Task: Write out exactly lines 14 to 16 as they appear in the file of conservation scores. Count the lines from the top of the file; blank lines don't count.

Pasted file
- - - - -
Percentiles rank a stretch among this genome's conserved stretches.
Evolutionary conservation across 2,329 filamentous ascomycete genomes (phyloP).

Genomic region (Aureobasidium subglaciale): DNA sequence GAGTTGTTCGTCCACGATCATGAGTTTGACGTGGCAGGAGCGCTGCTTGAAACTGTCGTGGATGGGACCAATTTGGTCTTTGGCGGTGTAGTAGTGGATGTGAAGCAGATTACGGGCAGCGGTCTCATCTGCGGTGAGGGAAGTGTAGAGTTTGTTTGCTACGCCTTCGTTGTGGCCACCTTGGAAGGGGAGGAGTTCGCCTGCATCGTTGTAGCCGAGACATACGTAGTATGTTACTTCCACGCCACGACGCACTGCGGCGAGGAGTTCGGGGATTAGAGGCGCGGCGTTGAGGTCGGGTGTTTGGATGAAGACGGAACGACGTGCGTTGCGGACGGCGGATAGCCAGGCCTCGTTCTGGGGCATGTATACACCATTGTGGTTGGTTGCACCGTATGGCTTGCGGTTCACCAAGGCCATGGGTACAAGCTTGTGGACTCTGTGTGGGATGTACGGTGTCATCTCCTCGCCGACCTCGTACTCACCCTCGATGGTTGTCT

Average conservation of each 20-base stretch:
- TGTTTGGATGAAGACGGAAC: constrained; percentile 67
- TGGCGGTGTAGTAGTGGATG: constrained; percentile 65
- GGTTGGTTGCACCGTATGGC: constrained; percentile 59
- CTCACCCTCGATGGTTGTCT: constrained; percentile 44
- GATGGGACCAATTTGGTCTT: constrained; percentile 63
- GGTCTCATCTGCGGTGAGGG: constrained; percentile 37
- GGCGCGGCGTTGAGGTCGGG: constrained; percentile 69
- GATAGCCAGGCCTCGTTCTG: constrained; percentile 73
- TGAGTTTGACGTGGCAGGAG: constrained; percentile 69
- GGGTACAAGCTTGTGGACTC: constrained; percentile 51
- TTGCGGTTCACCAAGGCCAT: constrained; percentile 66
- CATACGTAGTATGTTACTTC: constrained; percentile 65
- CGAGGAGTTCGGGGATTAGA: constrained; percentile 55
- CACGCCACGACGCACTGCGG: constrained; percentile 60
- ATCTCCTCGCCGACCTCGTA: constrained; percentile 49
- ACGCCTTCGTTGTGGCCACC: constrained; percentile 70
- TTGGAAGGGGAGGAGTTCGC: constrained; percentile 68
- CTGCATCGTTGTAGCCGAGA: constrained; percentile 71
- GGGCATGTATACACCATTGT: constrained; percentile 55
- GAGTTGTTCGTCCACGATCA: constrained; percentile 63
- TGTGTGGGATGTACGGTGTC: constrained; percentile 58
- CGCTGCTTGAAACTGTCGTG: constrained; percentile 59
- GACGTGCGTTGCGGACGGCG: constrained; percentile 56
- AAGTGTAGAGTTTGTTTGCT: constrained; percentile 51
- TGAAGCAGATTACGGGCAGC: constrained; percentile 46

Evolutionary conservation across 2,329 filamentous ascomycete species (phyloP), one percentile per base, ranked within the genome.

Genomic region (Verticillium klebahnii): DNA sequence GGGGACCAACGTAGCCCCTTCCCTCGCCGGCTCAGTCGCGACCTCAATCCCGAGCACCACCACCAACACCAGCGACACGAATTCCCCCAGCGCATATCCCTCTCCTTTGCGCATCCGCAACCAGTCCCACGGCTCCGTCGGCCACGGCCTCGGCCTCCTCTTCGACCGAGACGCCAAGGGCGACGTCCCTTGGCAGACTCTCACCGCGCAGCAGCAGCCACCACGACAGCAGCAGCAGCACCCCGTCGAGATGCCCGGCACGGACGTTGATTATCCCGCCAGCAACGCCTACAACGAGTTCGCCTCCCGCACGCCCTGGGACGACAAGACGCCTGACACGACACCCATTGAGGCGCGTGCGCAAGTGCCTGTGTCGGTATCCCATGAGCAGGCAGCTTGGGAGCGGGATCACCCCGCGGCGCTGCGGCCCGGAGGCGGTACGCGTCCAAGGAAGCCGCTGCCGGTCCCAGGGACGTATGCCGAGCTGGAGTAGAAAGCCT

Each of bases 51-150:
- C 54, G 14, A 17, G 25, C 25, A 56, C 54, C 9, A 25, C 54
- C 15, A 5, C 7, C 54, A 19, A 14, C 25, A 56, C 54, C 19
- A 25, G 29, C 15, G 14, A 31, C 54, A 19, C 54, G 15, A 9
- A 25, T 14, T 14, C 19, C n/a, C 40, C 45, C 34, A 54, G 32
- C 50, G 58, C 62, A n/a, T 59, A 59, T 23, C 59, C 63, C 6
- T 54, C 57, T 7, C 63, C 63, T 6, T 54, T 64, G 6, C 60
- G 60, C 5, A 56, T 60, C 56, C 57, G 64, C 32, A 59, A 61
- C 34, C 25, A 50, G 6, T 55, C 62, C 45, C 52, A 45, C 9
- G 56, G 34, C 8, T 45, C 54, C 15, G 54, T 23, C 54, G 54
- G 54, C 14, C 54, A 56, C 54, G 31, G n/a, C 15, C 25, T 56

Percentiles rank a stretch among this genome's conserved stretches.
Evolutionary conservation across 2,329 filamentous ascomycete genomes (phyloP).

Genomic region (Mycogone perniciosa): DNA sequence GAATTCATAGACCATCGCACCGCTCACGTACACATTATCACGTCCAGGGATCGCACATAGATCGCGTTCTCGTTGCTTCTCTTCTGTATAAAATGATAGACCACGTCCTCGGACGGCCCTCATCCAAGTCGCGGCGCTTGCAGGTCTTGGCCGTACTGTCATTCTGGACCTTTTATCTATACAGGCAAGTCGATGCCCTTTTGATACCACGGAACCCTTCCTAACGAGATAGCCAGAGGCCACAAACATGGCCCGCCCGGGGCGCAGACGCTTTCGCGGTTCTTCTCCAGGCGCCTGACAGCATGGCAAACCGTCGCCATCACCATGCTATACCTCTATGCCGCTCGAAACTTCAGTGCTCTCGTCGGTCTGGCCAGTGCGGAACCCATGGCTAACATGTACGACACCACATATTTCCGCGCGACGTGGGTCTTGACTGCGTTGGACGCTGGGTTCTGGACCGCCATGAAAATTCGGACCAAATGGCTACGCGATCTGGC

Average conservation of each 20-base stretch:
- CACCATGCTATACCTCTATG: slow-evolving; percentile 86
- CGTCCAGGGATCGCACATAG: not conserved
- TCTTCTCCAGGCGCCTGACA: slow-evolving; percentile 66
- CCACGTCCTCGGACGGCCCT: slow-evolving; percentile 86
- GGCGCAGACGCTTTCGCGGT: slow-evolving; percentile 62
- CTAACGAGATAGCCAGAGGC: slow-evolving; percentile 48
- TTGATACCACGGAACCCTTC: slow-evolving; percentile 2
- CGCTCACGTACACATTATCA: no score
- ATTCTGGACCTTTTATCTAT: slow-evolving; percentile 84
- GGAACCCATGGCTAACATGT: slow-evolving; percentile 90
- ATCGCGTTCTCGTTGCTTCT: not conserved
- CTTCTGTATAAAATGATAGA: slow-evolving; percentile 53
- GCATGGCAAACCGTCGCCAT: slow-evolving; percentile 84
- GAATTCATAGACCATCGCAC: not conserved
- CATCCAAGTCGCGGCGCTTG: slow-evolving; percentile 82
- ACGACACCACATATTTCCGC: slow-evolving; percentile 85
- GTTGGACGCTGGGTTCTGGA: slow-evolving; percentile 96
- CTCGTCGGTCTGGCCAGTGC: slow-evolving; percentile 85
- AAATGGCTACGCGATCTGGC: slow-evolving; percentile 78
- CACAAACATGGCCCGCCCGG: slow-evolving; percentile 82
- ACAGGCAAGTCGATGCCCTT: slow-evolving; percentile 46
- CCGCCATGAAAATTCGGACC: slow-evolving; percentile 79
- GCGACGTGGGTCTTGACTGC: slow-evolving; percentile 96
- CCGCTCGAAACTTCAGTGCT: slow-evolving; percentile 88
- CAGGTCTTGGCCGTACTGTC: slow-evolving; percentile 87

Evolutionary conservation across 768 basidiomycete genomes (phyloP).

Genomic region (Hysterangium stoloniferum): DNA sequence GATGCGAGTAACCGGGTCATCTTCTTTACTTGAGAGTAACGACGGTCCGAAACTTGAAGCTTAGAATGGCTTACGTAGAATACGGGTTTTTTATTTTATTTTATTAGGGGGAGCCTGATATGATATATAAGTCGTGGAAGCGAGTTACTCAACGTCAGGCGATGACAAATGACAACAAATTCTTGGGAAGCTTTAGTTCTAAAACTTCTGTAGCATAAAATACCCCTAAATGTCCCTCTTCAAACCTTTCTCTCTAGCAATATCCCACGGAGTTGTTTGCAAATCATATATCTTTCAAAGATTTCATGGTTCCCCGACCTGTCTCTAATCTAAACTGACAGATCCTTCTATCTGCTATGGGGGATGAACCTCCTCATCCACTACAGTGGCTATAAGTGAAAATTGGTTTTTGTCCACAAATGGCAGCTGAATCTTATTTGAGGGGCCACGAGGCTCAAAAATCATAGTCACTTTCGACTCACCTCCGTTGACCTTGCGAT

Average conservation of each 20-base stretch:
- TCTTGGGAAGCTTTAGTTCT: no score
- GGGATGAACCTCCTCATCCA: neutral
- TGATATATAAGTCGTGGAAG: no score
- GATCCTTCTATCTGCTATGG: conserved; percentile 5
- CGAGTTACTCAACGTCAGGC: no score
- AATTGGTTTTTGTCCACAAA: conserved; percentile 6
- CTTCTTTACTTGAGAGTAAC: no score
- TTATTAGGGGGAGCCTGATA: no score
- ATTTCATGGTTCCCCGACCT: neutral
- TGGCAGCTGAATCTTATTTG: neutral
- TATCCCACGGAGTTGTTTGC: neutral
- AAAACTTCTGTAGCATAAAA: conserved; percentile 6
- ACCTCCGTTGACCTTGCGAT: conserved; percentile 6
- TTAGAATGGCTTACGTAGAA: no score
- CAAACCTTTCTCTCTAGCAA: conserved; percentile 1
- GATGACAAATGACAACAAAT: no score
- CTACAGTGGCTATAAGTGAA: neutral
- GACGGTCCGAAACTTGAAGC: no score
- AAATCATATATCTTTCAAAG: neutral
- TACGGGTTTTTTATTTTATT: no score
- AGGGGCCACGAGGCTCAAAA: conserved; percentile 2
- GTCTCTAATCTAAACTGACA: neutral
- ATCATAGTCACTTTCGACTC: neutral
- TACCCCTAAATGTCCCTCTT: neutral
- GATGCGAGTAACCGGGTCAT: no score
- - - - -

- GGGTACAAGCTTGTGGACTC: constrained; percentile 51
- TTGCGGTTCACCAAGGCCAT: constrained; percentile 66
- CATACGTAGTATGTTACTTC: constrained; percentile 65